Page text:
Alexandra Lange’s book Meet Me by the Fountain traces the evolution of shopping malls, environments that were initially designed to serve White women with children.
You can find plenty of alternative spaces in Los Angeles, but Tlaloc Studios mixes up-and-coming and established artists in a way that feels authentic.
Portrait of a Thief imagines what would happen if some overly confident 20-somethings proved the life of museum objects isn’t as clear-cut as it seems.
“Kalli” means home in Nahuatl, and that theme guides much of the work by Adriana Carranza and Alfonso Aceves’s Kalli Arte Collective.
Jaishri Abichandani’s first museum survey challenges visitors to take in the full breadth of her artwork — as well as her activism and community engagement.
“I was sad and tired, so I decided to buy myself flowers,” Hill shares.
Stephanie H. Shih’s selection came from Asian American social media followers, who helped pick the top “Western products which ‘feel’ Asian.”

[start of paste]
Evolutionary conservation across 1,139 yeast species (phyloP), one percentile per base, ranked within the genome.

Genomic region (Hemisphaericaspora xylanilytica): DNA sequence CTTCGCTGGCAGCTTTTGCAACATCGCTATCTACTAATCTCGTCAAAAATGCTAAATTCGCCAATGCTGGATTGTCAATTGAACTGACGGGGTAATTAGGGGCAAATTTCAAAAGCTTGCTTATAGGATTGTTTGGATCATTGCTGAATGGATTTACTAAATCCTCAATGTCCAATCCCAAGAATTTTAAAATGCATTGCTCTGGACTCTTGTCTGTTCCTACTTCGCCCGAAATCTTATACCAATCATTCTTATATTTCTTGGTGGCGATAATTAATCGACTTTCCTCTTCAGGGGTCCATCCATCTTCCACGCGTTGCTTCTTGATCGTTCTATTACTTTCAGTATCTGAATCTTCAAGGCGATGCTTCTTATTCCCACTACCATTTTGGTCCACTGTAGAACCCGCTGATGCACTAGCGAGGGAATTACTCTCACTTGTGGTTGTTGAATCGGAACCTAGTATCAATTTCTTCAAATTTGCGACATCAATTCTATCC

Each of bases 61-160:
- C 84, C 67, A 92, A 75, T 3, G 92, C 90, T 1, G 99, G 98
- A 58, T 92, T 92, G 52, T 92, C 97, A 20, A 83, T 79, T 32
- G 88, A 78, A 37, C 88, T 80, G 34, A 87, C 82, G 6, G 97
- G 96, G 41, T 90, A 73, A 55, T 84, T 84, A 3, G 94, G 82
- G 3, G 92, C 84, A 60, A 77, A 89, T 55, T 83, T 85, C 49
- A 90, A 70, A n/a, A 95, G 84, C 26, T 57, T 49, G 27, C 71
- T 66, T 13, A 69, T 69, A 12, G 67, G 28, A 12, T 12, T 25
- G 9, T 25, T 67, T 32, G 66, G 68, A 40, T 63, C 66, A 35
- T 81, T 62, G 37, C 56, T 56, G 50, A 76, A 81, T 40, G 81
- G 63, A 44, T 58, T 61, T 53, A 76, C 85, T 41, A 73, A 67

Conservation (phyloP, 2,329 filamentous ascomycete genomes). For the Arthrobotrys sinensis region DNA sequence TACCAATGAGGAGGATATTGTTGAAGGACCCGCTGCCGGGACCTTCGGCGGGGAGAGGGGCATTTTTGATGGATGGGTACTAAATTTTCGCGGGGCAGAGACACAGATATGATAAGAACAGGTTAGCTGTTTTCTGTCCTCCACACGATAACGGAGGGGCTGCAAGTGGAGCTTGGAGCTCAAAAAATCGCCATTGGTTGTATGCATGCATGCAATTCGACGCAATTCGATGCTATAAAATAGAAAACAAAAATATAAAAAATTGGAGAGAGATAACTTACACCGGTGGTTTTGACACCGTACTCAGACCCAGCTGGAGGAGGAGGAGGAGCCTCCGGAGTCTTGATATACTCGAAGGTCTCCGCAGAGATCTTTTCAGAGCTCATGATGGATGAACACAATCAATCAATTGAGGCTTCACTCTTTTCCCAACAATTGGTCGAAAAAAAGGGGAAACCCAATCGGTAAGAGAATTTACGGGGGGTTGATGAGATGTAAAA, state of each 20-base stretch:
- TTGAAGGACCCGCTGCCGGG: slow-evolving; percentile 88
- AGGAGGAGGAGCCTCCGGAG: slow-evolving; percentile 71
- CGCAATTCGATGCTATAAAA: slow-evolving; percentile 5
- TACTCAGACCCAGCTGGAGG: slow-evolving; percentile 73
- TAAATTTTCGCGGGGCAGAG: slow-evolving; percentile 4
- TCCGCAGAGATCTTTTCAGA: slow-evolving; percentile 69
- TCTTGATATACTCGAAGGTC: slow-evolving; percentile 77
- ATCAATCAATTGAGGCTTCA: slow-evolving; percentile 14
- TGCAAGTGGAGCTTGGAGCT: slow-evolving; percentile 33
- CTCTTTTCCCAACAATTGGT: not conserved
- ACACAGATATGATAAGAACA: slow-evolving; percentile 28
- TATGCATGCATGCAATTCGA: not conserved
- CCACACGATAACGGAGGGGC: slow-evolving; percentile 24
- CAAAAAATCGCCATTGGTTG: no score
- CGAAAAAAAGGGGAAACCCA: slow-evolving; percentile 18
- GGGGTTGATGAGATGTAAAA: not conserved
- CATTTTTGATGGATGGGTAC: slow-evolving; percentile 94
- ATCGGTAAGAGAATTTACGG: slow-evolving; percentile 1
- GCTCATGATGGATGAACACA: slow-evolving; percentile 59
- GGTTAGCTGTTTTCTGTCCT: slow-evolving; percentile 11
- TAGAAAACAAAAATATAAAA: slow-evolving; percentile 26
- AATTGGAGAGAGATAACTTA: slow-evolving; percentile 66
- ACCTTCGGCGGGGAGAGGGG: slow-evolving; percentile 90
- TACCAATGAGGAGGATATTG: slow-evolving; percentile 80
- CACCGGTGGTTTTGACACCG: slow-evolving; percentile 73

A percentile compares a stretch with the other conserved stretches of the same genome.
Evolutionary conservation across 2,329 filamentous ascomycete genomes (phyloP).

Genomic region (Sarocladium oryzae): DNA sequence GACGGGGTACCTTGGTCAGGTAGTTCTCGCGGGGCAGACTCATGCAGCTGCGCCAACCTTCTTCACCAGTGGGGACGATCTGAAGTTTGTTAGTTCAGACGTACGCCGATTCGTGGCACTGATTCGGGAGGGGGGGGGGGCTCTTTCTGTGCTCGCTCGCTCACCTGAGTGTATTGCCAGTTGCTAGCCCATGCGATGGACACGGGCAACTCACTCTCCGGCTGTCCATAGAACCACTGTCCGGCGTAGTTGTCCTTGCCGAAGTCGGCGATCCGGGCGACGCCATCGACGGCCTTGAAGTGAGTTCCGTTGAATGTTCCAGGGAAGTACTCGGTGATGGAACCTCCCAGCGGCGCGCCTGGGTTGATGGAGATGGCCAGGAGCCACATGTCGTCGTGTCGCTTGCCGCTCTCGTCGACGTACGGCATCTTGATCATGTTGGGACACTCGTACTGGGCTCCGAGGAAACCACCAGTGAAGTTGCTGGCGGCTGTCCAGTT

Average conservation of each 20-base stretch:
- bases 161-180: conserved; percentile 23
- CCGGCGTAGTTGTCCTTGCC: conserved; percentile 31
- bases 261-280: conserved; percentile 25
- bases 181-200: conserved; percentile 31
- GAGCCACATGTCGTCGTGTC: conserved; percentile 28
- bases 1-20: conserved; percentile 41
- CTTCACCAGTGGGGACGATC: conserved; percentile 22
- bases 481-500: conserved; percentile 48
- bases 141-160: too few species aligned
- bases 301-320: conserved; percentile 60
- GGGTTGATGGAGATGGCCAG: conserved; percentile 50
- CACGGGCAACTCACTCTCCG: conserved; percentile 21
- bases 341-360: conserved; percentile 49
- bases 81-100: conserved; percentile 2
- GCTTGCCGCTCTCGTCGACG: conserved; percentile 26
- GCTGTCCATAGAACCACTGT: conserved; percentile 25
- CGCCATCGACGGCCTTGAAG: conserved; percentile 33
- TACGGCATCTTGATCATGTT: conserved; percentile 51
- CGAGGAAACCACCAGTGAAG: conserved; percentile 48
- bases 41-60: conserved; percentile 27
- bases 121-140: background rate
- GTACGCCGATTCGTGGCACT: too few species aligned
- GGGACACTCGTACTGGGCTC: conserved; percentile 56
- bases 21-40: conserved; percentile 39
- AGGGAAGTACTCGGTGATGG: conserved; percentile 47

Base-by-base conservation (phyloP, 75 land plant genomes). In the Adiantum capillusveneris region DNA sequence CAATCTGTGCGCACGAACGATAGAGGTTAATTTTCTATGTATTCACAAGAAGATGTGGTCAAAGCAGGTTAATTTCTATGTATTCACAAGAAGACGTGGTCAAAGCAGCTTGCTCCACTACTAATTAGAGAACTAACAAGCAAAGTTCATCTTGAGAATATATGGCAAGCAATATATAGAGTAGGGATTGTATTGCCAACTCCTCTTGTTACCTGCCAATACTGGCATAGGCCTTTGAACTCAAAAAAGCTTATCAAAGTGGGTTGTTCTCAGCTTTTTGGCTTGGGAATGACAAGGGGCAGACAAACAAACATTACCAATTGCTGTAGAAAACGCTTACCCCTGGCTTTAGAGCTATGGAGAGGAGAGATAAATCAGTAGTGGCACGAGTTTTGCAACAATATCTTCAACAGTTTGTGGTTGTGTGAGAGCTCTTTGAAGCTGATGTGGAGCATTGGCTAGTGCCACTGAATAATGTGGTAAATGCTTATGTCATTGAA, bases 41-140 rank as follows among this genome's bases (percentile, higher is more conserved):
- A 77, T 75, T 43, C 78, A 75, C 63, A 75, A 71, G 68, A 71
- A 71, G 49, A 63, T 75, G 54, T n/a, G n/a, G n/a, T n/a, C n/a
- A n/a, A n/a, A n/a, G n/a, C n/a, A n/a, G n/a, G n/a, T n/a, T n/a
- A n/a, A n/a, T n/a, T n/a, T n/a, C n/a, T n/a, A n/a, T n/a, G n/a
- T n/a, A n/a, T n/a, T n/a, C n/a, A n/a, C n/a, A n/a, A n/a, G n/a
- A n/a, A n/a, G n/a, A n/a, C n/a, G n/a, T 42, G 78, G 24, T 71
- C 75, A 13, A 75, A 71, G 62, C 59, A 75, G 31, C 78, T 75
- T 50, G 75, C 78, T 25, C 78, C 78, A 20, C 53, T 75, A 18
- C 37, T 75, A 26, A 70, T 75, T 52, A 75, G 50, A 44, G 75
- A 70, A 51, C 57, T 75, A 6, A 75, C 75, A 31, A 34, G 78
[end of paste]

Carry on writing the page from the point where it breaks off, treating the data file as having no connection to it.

“The Van Gogh Sisters” sheds light on Vincent van Gogh’s place within the family, including a complex relationship with his sisters.
Jasmin Hernandez, author of We Are Here: Visionaries of Color Transforming the Art World, says her work is all about collective effort.
The artist describes each small painting, created in the style of the ex-voto, as a sign of resilience.
A guide that helps you navigate grants and fellowships, residencies, competitions, and social media.
Rebecca VanDiver hopes that her book will appeal to readers interested in “what it means to be Black in the 20th century, what it means to Black in the 21st century.”